we generally eat them simply – mashed, boiled, roasted, baked etc.. and of course an essential element in topping shepherds pies and other potato dishes, potato salad etc..

I make simple potato salad just by chilling cubed potato, adding salad cream and black pepper but you can add celery, carrots, cabbage, onions, vinegar, mayonnaise, salt and garlic to suit your own tastes

Feel silly including this one as its not even a ‘real’ meal but my son loves cubed potatos (preboiled) tossed in olive oil with grated carrot and onion (softened) and black pepper (or garlic pepper or ketchup or beans or barbecue spice…)

rice – there are lots of varieties available, we cook mostly with Crazy Jacks wholegrain rice and occasionally use more fragrant varieties like Basmati but we avoid highly refined white rices just because they don’t taste so good.

I’d recommend getting a good rice cookery book.

One of the great things about cooking with rice (other than its cheap and goes a long way) is that it can be easily kept and used the next day.

We use it in stir-fries, with salad, in home-made burgers etc..

my son loves it tossed in olive oil with black pepper and peas – I like it with garlic and salad and my daughter has it warm with salad cream! so just experiment.

You can make ‘tuna florida’ with cold rice, tinned tuna, pineapple, sweetcorn, softened peppers, tomatos and black pepper and chill it and drizzle on tiny amount of olive oil if you need to remoisten it – its nice without the tuna too.

(if you do eat tinned fish – in spring water or olive oil are healthiest, followed by brine and lastly sunflower oil)

soup of course is a nice simple dinner and again spare can be kept over for the next day (it improves with age) – there are so many recipes for soup but we tend to just bung in whatever’s in the cupboard -

my children’s favourite is swede, leek, potato and carrot soup – we ‘cheat’ by using a tomota sauce (such as for pasta) – you can pretty much add anything – sweetcorn, chickpeas (we used tinned to avoid extra preparation and because they’re nice and soft), sweet potato, onions etc..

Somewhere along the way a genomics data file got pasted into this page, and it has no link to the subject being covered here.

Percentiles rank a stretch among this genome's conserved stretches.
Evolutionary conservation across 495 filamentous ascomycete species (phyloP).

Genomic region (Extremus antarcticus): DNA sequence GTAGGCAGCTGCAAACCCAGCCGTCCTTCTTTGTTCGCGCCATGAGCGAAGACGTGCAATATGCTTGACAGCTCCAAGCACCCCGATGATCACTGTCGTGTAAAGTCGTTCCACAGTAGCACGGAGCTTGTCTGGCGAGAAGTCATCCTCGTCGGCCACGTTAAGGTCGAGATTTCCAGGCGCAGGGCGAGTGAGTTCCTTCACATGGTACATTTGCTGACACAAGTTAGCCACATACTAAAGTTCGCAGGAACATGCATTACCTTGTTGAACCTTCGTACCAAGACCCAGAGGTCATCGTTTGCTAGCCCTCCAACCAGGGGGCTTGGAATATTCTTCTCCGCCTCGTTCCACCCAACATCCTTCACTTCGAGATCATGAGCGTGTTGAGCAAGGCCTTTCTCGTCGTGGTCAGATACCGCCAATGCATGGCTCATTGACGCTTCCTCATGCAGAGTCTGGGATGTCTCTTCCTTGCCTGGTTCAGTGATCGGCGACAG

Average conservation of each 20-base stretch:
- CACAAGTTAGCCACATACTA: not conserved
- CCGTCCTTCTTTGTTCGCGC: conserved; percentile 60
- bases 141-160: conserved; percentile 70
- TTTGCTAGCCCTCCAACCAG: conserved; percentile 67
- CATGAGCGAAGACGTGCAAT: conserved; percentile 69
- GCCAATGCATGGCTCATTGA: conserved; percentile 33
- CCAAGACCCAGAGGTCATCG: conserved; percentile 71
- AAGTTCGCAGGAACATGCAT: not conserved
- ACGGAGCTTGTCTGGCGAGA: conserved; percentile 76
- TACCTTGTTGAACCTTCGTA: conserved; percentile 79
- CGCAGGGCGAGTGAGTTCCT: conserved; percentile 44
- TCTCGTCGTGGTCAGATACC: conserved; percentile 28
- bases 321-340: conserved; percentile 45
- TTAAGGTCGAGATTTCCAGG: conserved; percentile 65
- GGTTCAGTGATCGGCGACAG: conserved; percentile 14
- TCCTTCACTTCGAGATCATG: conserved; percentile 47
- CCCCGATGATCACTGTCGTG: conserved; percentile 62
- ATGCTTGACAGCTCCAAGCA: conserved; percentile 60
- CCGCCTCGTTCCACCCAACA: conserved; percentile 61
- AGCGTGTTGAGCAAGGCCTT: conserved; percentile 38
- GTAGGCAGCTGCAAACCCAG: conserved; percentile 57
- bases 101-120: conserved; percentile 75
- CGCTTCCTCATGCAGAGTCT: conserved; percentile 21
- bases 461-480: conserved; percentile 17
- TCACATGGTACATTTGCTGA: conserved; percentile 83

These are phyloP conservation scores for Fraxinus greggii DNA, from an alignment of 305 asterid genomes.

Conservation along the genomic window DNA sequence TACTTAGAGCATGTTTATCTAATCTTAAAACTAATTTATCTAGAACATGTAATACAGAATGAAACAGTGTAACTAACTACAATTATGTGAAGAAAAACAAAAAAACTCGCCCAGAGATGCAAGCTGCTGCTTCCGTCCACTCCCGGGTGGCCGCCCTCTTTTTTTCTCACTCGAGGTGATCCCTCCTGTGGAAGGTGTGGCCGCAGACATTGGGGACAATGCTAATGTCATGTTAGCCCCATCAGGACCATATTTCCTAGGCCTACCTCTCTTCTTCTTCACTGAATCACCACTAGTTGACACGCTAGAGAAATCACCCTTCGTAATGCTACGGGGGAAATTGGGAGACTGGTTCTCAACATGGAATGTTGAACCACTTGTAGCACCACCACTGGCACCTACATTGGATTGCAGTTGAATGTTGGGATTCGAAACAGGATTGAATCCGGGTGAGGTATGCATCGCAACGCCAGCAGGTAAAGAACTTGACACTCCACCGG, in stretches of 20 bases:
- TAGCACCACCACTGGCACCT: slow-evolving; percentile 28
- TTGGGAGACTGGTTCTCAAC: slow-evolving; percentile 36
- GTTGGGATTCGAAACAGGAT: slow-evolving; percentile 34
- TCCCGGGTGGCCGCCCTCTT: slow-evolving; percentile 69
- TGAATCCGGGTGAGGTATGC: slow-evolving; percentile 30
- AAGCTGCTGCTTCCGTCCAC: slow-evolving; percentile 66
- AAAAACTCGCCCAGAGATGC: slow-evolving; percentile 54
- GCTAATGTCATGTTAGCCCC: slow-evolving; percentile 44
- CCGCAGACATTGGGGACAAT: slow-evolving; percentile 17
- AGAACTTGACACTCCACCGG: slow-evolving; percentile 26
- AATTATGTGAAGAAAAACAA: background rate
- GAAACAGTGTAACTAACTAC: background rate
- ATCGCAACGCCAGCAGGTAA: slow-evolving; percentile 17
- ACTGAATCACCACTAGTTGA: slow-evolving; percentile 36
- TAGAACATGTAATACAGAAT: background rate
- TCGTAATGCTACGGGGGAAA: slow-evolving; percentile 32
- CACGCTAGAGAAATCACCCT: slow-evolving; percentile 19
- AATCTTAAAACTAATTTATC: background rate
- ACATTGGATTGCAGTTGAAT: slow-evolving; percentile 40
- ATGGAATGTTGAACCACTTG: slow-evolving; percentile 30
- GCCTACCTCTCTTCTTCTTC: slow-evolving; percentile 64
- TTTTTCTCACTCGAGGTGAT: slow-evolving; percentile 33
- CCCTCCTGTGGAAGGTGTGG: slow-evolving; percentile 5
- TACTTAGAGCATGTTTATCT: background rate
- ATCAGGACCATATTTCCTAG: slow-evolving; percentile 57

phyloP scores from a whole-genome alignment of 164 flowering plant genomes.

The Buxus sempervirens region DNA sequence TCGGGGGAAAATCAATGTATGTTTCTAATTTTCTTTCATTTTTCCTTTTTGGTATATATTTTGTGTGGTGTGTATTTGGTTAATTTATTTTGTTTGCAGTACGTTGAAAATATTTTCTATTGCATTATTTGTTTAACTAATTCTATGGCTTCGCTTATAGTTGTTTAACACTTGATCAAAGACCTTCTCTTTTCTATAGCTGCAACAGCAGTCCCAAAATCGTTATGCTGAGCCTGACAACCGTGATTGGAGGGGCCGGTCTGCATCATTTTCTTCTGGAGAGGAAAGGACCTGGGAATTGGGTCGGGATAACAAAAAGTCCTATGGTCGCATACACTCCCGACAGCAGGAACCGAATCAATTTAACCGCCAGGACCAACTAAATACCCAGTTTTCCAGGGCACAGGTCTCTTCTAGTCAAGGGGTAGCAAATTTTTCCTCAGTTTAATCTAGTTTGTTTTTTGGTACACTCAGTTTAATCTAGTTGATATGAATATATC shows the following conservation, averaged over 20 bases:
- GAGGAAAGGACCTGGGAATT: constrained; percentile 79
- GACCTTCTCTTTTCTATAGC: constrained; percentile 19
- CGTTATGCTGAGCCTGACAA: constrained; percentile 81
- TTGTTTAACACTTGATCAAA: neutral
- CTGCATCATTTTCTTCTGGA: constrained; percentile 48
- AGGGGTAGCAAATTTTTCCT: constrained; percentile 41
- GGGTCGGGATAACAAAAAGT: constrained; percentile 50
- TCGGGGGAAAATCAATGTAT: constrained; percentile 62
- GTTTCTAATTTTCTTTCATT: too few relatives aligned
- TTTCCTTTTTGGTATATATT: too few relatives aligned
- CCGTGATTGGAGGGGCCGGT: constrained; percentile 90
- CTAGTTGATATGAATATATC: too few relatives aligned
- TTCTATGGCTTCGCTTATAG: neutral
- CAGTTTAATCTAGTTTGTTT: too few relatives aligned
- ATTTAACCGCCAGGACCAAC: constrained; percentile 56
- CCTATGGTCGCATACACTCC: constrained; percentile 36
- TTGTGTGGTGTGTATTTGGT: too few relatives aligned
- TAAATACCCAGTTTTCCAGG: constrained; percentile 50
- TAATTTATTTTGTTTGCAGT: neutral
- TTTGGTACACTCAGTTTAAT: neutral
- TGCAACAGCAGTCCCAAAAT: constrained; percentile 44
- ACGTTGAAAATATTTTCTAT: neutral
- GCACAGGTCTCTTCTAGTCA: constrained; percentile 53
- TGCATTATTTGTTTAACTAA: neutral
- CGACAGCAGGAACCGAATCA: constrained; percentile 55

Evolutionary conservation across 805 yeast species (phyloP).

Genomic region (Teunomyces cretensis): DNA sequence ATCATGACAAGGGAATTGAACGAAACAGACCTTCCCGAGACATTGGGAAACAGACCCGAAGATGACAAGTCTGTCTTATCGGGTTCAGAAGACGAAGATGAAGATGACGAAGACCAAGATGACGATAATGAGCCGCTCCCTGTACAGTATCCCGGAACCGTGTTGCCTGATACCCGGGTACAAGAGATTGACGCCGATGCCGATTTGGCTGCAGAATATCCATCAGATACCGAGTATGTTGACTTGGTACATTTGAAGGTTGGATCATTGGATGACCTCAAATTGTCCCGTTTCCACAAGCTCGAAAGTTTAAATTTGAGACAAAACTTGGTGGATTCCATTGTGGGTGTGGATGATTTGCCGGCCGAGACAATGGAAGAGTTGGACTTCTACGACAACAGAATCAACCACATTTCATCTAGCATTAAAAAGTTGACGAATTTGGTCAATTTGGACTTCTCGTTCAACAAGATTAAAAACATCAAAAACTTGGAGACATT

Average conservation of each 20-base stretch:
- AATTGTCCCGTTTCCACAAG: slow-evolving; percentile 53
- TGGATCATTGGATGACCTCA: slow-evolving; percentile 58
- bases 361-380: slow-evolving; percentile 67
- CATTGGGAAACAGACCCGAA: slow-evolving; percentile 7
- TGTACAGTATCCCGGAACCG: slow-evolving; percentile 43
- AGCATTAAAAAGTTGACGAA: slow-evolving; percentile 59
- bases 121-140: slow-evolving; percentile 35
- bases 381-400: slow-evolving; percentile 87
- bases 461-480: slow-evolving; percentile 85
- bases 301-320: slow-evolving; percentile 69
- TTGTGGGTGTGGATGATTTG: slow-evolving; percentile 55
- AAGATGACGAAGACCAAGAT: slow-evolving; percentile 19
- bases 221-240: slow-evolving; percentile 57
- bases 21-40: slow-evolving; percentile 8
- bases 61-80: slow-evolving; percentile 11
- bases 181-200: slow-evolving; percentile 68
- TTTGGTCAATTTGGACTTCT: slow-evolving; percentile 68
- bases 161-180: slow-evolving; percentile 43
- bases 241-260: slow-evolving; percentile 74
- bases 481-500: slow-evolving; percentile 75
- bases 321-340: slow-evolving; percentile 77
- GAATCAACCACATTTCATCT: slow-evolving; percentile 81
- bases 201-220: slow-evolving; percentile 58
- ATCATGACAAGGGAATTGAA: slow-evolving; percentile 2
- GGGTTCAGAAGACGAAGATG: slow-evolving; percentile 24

pasta – there are lots of gluten-free pastas available – some are ‘naturally’ gluten-free such as many of Orgran’s range of corn, rice and vegetable pastas (though supermarkets now tend to put these in the special diet section) we like the corn spirals best and those specifically for gluten-free diets such as the Trufree range whose pasta shells and penne are really nice.

There is a lot of variation both in texture and cooking times in gluten-free spaghetti – we prefer Glutano but there are other brands too.

Note: cooking times are not always accurate particularly with Orgran and Glutano (Trufree seem to have their instructions right!) so I would recommend testing throughout (they range from 6 minutes to 12 minutes so nice fast meal) until you’re used to cooking with them.

and just use them as you would any pasta dish – add a sauce, or drizzle on a little olive oil and serve with salad etc..

You can get gluten-free pasta sheets to make lasagne with (confess mine have sat in the cupboard for ages, but I intend to have a go with soya mince, tofutti cheeses and sauce eventually!)

Ragu and Dolmio pasta sauces were both confirmed to be okay last time I checked with the companies but you can of course make your own up with tinned tomatos, herbs and vegetables of your choice (peppers, onions, garlic etc..)

soya mince – we use soya mince (available flavoured or plain from health food shops, we prefer plain as the flavoured is a bit marmitey/salty) to make up shepherds pies, as a filling for baked potatos or to make up spaghetti bolognese.

it’s nice and easy to use but doesn’t have flavour of it’s own so you need to flavour it with a sauce or plenty of herbs, stock etc..

it needs rehydrating first (put it in a pan with water (or sauce) as instructed and heat gently for a couple of minutes) and then you can fry it, bake it etc..